An investor’s guide to space, Wall Street’s next trillion-dollar industry - CNBC

NOVEMBER 10, 2019



  • Space tourism venture Virgin Galactic debuts with much fanfare at the New York Stock Exchange last month, with institutional investors taking notice.
  • CNBC simplifies investors’ opportunity in space into four categories: Human spaceflight, national security, satellite communications, and imagery and data analysis.
  • “While [the feedback cycle] might take a bit longer, I do think it will have the same return on your investment as a software company,” Bessemer Venture Partners’ Tess Hatch tells CNBC.



Watch CNBC’s full interview with Sir Richard Branson, Chamath Palihapitiya and George Whitesides

(This story is part of the Weekend Brief edition of the Evening Brief newsletter. To sign up for CNBC’s Evening Brief, click here.)

The space industry is in the middle of a widespread transformation, as the last decade has seen a number of young companies begin to seek to profit in an area where most of the money was made from military contracts or expensive communications satellites.

The estimated $400 billion space economy is still largely dominated by large aerospace and defense companies, serving government-funded interests. But investors say that’s changing, with Morgan StanleyGoldman SachsBank of America and UBS each issuing frequent research for clients on how the space industry is growing. Wall Street’s consensus is that space will become a multitrillion-dollar economy in the next 10 to 20 years — a view investors today are banking on.

“It’s absolutely a viable industry to invest in, just like software,” Bessemer Venture Partners’ Tess Hatch told CNBC. Hatch has led Bessemer’s investment in several space companies, sitting on the board of Rocket Lab and satellite company Spire Global, among others.

As both aerospace giants and private capital continue to invest billions of dollars in new technologies and opportunities, public investors should know the biggest players in the space business.

This is your guide to investing in space right now, with insight on the top space companies from analysts and investors.

Handout: SpaceX Falcon 9 Block 5 first launch 180515

SpaceX launches the first Block 5 version of its Falcon 9 rocket for the Bangabandhu Satellite-1 mission.


Shannon Saccocia, chief investment officer at Boston Private, told CNBC she recognizes the space industry is largely government-driven at the moment and is looking for more companies to come to market.

“I think that space is more than just a government-funded pursuit; it needs to be more of a privatized venture. My hope is that this will fund some additional social impact,” Saccocia said. “There is a desire for this to be treated more as an opportunity for companies to benefit the social good, rather than something that needs to be protected from a national security perspective, which I still think that space falls into that paradigm.”

There are a number of ways to categorize space companies, as the industry bleeds over into a variety of other sectors. For the purpose of this guide, CNBC simplifies investor opportunities into four categories: Human spaceflight, national security, satellite communications, and imagery and data analysis.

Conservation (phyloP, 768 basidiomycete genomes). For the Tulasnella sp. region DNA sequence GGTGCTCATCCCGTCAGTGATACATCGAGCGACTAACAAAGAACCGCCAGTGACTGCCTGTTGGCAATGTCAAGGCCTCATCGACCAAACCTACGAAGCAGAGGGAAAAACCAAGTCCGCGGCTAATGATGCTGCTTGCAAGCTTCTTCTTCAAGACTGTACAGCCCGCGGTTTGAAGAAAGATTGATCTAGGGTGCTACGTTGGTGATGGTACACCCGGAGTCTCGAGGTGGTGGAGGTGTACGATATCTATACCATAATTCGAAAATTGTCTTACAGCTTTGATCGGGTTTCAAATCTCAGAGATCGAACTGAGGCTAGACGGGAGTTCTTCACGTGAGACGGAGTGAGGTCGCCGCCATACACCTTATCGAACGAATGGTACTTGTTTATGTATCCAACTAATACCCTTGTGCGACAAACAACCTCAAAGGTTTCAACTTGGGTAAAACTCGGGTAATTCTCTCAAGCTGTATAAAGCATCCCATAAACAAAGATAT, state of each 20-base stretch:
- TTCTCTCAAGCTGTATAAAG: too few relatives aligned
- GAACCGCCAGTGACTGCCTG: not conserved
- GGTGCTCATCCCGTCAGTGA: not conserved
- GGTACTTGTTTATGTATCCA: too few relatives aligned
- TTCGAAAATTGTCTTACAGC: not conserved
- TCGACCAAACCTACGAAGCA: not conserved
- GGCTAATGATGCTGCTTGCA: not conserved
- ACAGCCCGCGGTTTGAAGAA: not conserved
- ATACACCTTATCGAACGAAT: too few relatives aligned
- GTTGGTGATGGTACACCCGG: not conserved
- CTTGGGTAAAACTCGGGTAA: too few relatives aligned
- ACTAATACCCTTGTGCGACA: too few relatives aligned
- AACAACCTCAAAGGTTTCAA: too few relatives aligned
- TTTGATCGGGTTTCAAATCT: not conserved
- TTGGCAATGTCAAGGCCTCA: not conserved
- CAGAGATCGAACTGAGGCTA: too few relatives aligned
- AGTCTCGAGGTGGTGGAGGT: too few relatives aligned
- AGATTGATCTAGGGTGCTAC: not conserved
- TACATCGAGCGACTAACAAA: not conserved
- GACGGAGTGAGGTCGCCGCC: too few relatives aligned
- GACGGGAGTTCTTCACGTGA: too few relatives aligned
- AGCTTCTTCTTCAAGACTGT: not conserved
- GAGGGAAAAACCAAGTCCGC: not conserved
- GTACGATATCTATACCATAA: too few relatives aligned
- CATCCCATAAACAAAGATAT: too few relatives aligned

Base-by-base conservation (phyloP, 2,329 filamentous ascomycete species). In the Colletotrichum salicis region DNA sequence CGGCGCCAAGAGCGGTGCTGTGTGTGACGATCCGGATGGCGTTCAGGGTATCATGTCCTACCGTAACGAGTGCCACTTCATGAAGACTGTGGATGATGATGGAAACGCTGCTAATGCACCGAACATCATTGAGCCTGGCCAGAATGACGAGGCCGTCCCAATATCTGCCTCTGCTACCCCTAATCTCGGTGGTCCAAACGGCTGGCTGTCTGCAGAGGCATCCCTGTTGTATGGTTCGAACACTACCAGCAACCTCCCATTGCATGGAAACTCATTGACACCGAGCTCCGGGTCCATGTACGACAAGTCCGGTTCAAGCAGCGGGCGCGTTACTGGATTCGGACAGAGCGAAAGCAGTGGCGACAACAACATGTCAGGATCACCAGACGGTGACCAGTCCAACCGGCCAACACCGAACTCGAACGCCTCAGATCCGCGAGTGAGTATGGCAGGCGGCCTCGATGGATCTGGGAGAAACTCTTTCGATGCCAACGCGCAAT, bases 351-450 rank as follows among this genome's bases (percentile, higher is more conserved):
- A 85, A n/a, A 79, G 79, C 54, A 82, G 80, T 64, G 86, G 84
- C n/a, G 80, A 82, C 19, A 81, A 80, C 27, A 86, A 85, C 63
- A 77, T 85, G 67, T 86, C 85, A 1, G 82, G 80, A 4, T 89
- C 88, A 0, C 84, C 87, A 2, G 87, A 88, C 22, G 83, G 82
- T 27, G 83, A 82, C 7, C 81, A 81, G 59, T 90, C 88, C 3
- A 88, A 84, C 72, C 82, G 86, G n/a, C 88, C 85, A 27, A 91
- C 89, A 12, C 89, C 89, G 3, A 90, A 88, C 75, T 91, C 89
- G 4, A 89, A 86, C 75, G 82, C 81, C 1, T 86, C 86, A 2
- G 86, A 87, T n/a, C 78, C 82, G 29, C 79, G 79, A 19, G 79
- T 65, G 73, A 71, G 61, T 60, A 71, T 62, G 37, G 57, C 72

Additionally, each of those categories includes three different types of companies: Public companies that are purely space-focused, public companies with exposure through a significant space subsidiary and private companies that soon may either go public or spin off divisions.

Here’s what you need to know.

Investing in human spaceflight

While Boeing and Lockheed Martin both have legacies in human spaceflight, Virgin Galactic is the first publicly traded company focused on flying people to space as its primary business. Virgin Galactic debuted with much fanfare at the New York Stock Exchange last month, with institutional investors taking notice.

Renaissance Capital’s Matt Kennedy, a specialist in IPO strategy, told CNBC much of the initial excitement around Richard Branson’s venture was “because it was the first publicly traded space tourism company.”

H/O: Virgin Galactic first flight gif SHEETZ 191101

Virgin Galactic’s spacecraft Unity heads to space for the first time.

Virgin Galactic | gif by @thesheetztweetz | CNBC

“This is extremely significant for the space community, as — other than Skybox being acquired by Google and MDA acquiring Digital Globe — this is really the third liquidity event in the space industry and it’s another invitation for investors to invest in the space sector,” Hatch said. “This is just the first step for many, many other larger and more significant space opportunities.”

Virgin Galactic shares similarities with two other space ventures built by billionaires this century: Blue Origin and SpaceX. The former is also developing a rocket for space tourists, while the latter plans to use its massive Starship rocket as a means of traveling from one place to another on Earth quickly, known as point-to-point space travel. Virgin Galactic recently announced an investment from Boeing, as the venture is looking at whether it can mature its space tourism technology and build rockets capable of point-to-point high-speed travel.

“The thing to note about space is that the feedback cycle is a bit longer,” Hatch said. “While that might take a bit longer, I do think it will have the same return on your investment as a software company.”

Neither SpaceX nor Blue Origin plan to go public any time soon. But it would be a mistake to miss the impact the companies of Elon Musk and Jeff Bezos have had on the industry. SpaceX has become the most active U.S. rocket launcher, significantly reducing the cost of launching satellites while also proving it can reuse the most valuable parts of rockets by landing the boosters. SpaceX has also been working on a capsule known as Crew Dragon, aiming to begin launching astronauts to the International Space Station for NASA next year.